No express mention is made of non-poaching provisions which are also commonly used in employment contracts alongside non-compete and non-solicitation provisions.

Retained EU Law (Revocation and Reform) Bill 

Kemi Badenoch, Secretary of State for the Department for Business and Trade, has also announced in a statement (10 May 2023) that the government is tabling an amendment to the Retained EU Law (Revocation and Reform) Bill which "will replace the current sunset in the Bill" (which essentially sought to revoke all retained EU laws unless they are specifically retained), "with a list of the retained EU laws that we intend to revoke under the Bill at the end of 2023". However, the government "will retain the vitally important powers in the Bill that allow us to continue to amend EU laws, so more complex regulation can still be revoked or reformed after proper assessment and consultation" and "will still fully take back control of our laws and end the supremacy and special status of retained EU law by the end of 2023".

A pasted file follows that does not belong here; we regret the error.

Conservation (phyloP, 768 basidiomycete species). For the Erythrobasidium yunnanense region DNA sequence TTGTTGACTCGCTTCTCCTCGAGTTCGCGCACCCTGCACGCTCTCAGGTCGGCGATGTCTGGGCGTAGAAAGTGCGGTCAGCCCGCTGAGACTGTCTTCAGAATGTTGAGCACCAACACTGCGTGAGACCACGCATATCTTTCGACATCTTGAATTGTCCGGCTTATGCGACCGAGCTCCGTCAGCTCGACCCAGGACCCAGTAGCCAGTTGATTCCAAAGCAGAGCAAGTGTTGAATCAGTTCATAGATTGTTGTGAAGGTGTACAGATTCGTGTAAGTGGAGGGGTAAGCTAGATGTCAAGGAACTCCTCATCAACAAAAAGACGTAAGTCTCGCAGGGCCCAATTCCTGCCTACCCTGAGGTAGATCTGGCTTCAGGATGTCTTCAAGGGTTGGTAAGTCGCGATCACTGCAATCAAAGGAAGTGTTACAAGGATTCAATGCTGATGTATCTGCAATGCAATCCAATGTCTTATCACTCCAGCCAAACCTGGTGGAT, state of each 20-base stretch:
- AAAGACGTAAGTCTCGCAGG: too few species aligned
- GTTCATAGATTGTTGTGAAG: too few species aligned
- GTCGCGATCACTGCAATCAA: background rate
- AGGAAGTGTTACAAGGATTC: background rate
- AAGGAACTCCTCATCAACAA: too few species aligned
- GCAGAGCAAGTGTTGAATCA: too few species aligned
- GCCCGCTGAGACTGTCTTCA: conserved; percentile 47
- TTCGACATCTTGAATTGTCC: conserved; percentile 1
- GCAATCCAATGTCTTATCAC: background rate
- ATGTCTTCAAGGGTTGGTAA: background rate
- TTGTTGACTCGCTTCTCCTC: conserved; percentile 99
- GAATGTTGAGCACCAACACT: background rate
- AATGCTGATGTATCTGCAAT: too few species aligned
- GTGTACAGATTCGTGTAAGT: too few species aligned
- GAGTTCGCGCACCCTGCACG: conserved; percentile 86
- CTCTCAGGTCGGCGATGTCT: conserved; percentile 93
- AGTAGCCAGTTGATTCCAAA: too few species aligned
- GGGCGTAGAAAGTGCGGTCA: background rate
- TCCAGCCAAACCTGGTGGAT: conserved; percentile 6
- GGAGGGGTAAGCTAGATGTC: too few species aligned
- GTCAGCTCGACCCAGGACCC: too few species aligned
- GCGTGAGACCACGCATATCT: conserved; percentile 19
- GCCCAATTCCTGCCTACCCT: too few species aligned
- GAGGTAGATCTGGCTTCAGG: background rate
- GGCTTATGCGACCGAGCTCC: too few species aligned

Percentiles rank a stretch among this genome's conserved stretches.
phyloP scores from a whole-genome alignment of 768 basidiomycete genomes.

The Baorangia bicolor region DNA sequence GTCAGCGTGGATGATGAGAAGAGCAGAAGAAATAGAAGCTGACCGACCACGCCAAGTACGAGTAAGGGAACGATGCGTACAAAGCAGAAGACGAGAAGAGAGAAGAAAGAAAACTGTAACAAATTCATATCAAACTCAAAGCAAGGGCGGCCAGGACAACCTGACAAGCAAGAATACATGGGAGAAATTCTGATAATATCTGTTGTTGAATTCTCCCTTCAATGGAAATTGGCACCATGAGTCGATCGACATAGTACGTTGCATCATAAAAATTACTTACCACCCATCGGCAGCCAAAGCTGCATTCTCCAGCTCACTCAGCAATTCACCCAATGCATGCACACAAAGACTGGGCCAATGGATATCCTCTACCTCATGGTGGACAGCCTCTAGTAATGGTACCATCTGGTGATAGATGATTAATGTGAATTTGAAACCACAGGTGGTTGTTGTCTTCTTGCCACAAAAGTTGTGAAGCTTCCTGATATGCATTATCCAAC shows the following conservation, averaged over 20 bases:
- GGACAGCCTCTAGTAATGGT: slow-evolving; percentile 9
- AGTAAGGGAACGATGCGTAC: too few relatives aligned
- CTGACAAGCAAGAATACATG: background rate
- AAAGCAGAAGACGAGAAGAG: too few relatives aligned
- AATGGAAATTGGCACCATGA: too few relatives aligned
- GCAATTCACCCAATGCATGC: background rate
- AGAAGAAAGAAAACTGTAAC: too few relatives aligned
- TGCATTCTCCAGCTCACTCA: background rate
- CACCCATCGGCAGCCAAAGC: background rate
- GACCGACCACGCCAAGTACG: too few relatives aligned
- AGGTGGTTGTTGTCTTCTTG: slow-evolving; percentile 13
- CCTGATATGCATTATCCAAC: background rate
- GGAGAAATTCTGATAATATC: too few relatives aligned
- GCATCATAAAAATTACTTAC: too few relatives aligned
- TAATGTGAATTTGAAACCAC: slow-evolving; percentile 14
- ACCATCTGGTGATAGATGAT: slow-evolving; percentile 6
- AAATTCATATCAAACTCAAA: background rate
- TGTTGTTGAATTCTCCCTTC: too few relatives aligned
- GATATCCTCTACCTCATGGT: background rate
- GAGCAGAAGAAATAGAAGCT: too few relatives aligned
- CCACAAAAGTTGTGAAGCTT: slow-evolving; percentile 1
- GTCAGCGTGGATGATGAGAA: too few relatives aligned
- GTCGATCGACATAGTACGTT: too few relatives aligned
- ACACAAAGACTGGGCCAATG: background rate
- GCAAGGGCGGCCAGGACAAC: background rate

Next steps

We now await the consultations on the proposals to reform the WTR and TUPE regulations; it seems likely that these will be published sooner rather than later with the government's announcement stating that it intends to introduce reforms to the WTR this year. 

How soon legislative proposals relating to reforming non-compete clauses in employment contracts will proceed is perhaps less clear, with the government stating that it will introduce legislation "when parliamentary time allows". Given the government's wider focus on economic growth and taking measures which cut red tape for businesses, the legislative agenda looks set to be a busy one, particularly as we start moving towards preparations for the next general election.